Whatever quantities of fireworks you are transporting, make sure you obtain specialist advice before you do so – any product with an explosive charge must be treated with respect.  And whatever their size, there are a few basic rules to remember:  

Store them in a cool dry place before moving them and stack them carefully when inside the vehicle – do not leave room for them to slide about or crash into other boxes.

Do not pack fireworks with other items: leave them in their original packaging, as that is optimised for their transportation.

Make sure the interior of your vehicle is well ventilated, so that fireworks stay dry inside.  Condensation and moisture can ruin a celebration night if your firework becomes nothing more than a damp squib!

As with any cargo, fireworks must be loaded securely, and not left to slide around on the floor of the van, or, even worse, to fall from racking.  Remember what you are carrying when driving around: no sudden movements, overly-sharp braking or surging acceleration, all of which could dislodge your cargo and cause a potential incident.  Taking the time to drive smoothly and carefully will have another benefit too – namely, better fuel economy and less wear and tear on the vehicle.

And, of course do not leave them close to a heat source – or smoke near them!  It may seem daft to point this out but sometimes the basics are the things we forget!

It's also worth remembering that fireworks are now a year-round fixture at parties, weddings and other celebrations like New Year's Eve, so you may be called to move them at other times in the year.  If it is going to be a regular occurrence, it would be worthwhile obtaining specialist training on how to do so, and the regulations involved: gentle plug here for FTA’s associate organisation, Training Team, which provides such training – to find out more visit www.trainingteam.co.uk

Treat fireworks that you are moving for work with the same levels of respect as those you let off in your own garden – take care, and that will ensure you can enjoy every bang, whistle and flash without worrying about the safety of your vehicle!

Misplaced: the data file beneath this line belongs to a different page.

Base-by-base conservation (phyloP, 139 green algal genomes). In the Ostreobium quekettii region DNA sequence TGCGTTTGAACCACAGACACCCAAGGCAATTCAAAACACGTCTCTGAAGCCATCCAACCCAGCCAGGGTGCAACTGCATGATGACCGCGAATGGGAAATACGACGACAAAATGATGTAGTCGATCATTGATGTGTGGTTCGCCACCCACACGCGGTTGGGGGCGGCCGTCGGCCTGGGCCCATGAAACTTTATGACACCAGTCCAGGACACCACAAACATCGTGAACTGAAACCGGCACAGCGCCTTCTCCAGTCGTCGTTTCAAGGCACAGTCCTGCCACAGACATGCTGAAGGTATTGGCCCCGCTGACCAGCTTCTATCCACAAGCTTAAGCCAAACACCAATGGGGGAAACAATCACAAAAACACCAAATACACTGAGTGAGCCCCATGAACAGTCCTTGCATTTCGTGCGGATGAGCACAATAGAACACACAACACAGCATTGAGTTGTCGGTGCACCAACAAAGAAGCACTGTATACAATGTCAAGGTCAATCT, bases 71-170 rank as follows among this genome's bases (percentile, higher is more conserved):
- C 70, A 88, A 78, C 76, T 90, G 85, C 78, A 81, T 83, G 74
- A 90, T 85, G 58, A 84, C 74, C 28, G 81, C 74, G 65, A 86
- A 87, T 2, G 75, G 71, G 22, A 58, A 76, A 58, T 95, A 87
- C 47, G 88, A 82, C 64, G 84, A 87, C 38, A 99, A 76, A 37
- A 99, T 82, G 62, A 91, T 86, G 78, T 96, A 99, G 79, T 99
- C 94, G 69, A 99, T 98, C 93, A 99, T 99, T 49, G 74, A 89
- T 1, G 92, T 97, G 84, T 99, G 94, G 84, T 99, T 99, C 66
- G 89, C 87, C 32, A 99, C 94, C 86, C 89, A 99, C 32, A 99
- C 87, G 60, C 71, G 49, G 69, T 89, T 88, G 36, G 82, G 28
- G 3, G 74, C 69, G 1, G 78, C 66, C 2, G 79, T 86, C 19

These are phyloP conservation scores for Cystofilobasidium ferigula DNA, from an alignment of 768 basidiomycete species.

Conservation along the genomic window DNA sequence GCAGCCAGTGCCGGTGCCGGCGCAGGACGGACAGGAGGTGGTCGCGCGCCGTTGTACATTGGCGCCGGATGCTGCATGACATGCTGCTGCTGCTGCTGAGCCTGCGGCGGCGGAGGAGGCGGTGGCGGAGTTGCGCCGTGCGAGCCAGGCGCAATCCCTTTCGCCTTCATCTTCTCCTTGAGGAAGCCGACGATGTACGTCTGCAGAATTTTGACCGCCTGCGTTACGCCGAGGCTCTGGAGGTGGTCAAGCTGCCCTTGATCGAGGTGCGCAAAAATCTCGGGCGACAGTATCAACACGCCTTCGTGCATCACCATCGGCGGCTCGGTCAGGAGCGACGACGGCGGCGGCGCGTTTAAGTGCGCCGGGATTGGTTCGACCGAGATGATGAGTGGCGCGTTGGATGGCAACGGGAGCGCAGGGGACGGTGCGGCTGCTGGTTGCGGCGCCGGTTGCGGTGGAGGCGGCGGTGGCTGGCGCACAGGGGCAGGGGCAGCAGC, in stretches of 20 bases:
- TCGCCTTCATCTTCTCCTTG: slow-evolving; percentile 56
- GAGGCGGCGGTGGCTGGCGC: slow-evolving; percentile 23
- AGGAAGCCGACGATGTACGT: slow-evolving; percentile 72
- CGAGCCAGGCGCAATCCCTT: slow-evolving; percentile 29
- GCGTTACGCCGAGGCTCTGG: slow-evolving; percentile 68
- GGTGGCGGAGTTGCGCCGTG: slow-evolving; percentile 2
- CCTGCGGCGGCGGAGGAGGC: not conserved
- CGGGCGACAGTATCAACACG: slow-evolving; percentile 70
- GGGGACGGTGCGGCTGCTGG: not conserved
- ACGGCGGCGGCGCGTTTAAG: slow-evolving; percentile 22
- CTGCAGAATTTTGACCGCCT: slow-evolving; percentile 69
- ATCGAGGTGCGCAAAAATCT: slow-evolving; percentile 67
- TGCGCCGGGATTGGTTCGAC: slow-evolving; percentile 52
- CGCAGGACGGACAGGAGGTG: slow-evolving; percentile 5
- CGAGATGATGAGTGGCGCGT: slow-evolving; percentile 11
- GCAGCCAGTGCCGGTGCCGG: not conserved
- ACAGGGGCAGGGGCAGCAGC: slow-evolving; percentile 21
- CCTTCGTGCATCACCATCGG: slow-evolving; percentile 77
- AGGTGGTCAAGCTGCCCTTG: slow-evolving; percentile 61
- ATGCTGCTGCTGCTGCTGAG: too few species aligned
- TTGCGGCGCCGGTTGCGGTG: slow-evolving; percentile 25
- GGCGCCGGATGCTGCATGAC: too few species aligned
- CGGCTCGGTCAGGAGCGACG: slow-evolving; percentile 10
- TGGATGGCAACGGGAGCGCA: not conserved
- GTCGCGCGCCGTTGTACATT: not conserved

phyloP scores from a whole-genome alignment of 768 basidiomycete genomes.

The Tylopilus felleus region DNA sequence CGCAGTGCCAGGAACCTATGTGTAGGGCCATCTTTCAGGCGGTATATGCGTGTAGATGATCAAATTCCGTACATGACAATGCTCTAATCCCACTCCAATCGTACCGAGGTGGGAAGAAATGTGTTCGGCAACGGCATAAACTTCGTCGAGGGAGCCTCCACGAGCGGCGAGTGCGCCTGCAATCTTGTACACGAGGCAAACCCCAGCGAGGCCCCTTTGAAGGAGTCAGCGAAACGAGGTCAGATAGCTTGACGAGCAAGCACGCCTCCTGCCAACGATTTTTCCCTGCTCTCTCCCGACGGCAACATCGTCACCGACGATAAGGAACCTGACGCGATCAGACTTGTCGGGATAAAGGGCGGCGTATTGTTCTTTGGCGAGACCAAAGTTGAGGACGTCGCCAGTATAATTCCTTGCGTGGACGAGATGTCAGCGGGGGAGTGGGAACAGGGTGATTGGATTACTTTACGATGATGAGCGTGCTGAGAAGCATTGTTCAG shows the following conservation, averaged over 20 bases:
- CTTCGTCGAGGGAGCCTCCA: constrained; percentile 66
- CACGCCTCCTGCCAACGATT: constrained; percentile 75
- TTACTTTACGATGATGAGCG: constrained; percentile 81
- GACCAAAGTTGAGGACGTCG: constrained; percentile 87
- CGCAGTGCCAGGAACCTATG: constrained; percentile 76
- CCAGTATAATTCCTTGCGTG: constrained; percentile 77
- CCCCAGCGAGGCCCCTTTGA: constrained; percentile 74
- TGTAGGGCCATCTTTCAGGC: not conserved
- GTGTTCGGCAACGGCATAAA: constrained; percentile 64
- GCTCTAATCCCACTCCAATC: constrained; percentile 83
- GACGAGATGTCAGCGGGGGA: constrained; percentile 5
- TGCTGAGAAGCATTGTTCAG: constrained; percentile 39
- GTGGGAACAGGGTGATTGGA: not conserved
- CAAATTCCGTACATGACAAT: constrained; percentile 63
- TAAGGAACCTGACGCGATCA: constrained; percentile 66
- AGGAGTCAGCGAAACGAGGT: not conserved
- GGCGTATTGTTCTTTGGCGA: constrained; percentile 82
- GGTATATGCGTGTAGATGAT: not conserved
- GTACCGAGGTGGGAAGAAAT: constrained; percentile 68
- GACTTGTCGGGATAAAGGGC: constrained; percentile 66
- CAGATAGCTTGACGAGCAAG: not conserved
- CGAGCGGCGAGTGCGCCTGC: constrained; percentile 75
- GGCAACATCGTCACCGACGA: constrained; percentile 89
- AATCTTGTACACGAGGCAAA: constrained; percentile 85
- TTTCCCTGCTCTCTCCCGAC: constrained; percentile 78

Posted: 03/10/2018 11:06:55 by | with 0 comments


After such a glorious summer, it's sad to say we're starting to think about the autumn – it won't be long until the clocks go back, bringing darker mornings and evenings, and autumnal road conditions.  And these changing conditions can bring challenges which we all need to be aware of to ensure we keep operating safely as winter approaches. 

With the sun sitting lower in the sky during the winter months, it is vital that your field of vision is as clear as possible.  Make sure your dashboard is totally clear – no coffee cups, maps, delivery notes or anything else should be on there to get in the way of your view out of the cab.  Make sure the glass is clean, inside and out, before setting off, and allow extra time to your journey if the conditions require a blast from the demister.  Keep a pair of sunglasses in the cab, as the low angle of the sun can be difficult to deal with at this time of year. 

After long periods of dry weather, the roads can become slippery at the first dew or rainfall, thanks to deposits of rubber on the roads.  Take extra care when driving at this time of year, and allow sufficient braking distance to make sure you are completely safe. 

Visibility, both of your vehicle and of other road users, is more challenging as autumn moves into winter.  Check all your lights are working correctly, and keep all of them clean – spray from the road and other dirt can limit their effectiveness.  Always use indicators when turning, to ensure that other vehicles are aware of your intentions.  Keep alert to other road users too – more vulnerable road users like cyclists and motorcyclists can be more difficult to spot when the light is failing, so take extra time to check before pulling out or across traffic.  And be aware that reflective road surfaces, combined with damp or wet driving conditions, can make it very difficult to see things clearly, particularly at multi-point junctions or away from main roads with good lighting.  Check and check again before manoeuvering to ensure that all road users can keep moving as safely as possible. 

Posted: 27/09/2018 12:16:25 by Victoria Marshall | with 0 comments